At Boeing's annual investor conference in Seattle yesterday, Chairman Lewis Platt dropped some new clues about the company's search for...
At Boeing’s annual investor conference in Seattle yesterday, Chairman Lewis Platt dropped some new clues about the company’s search for a new chief executive that suggest the board is taking a long look outside the company.
And Platt was unfazed when asked about the possibility Boeing might lose top leaders such as commercial-airplanes chief Alan Mulally and defense chief Jim Albaugh if they are passed over in the CEO search.
“We hope we don’t,” he said. “But we have a robust succession plan and are ready to take action to replace anyone in the senior leadership team should that become necessary.”
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In an awkward moment for Mulally, he was forced on the defensive after Platt referred to complaints from airlines about the commercial unit’s arrogance.
Yet Mulally also had some good news to share. Boeing has pushed back decisions on closing the 747 and 767 production lines in Everett until summer’s end at least, due to encouraging signs of customer interest. Previously, a decision had been expected by the end of June.
On the CEO search, Platt said the board is taking its time to find the right person. It wants someone from the manufacturing field who has run a large and complex business. Aerospace experience, while preferred, is not a requirement, he said.
In addition, he emphasized the CEO should be someone who can work closely with government, Boeing’s most important customer. Some 59 percent of Boeing’s business comes from defense work.
“Knowledge and comfort in dealing with Washington [D.C.] is pretty close to a must,” Platt said.
Platt specifically ruled out hiring someone currently running a smaller company with revenues in the neighborhood of $5 billion.
That remark seemed to scratch from the list one candidate mentioned in news reports: Clay Jones, chief executive of Rockwell Collins, a well-regarded aviation-electronics company with 2004 sales of less than $3 billion.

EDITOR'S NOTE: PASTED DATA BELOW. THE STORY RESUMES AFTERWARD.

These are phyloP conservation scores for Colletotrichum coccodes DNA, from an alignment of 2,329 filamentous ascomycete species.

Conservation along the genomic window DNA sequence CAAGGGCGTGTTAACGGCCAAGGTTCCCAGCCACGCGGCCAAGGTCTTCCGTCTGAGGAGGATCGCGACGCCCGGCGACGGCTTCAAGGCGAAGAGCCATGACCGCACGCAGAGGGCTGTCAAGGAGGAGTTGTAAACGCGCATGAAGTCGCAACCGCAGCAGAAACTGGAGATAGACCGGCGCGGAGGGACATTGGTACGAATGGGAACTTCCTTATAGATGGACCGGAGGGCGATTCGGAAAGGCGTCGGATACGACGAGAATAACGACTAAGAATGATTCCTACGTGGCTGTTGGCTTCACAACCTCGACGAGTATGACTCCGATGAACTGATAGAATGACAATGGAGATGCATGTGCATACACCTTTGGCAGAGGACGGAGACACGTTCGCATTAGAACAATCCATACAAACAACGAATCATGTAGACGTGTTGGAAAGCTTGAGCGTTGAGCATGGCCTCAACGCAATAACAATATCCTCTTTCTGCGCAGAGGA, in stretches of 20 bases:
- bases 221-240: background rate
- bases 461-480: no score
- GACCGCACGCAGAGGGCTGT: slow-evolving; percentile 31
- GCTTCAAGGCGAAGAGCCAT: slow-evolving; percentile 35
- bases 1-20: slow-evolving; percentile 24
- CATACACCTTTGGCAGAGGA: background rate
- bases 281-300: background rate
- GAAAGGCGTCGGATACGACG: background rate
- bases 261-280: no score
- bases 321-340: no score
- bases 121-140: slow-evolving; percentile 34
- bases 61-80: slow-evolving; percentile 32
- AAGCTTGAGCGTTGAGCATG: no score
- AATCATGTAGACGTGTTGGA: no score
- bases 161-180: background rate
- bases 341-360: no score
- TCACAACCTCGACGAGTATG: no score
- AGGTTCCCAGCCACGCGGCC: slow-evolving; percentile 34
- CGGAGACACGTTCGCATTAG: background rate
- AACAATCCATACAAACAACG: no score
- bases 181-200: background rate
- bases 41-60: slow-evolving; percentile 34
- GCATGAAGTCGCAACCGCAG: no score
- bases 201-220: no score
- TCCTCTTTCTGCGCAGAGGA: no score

Boeing has been searching for a new CEO since March, when Harry Stonecipher was forced out over an affair with a female Boeing executive.
Platt’s comments on the arrogance of the Boeing commercial sales force were not entirely new. Stonecipher had publicly expressed displeasure with Boeing’s customer relations last year.
“I told Alan this,” Platt said. “It’s a little embarrassing.”
Then Platt described a perception among airlines of Boeing “arrogance” and a conversation with one executive who told him “the Boeing salesperson starts saying no before I finish my sentence.”
Platt said attitudes at the company have been turned around. “We’ve got them in good listening mode,” he said.
Mulally responded by stressing the difficulties behind him and the opportunity ahead.
He listed the problems of the last five years — a period in which Boeing’s commercial side reduced production by 60 percent and deferred delivery on about 600 airplanes as the airline industry faced collapse.
During that period, the commercial unit slashed its work force by about 40,000 people.
Mulally said his team “got a little inwardly focused while we were going through this.”
“We were really busy over the last five years trying to survive,” Mulally said. “We weren’t as attentive as we needed to be to a few customers and we let them down.”
But Mulally stressed that the situation was now radically better. The aviation industry is back on an up cycle and the company’s airplanes, especially the new 787, are selling well. Boeing has now regained its focus on good customer relations, he said.
“You can’t believe how neat it is to be back with customers,” he said. “It is so fun.”
The meeting, at the Fairmont Hotel, was closed to the media but audio and slides were provided over the Internet.
Mulally said the company has seen new interest in the 767 as airlines seek to cover their needs for medium-sized wide-bodies until the 787 is available in 2008. The plane received three new orders this month.
If the 767 can keep going until Boeing gets a new shot at the stalled Air Force tanker contract, a program that looked doomed could be saved.
And Mulally said Boeing is in final negotiations with some customers on a new version of its largest jet, the 747 Advanced. Prospects for the plane “look really good,” he said, meaning that the venerable jumbo jet could also get a new lease on life.
Mulally showed some slides at the conference, including something new in commercial-airplane construction: a large molding tool for shaping the entire 787 nose and cockpit in a single plastic piece.
Afterward, a Boeing spokeswoman confirmed that the tool, at Boeing’s Wichita plant, is wrapped in carbon-fiber tape, ready to go into a high-pressure oven next week.
Dominic Gates: 206-464-2963 or firstname.lastname@example.org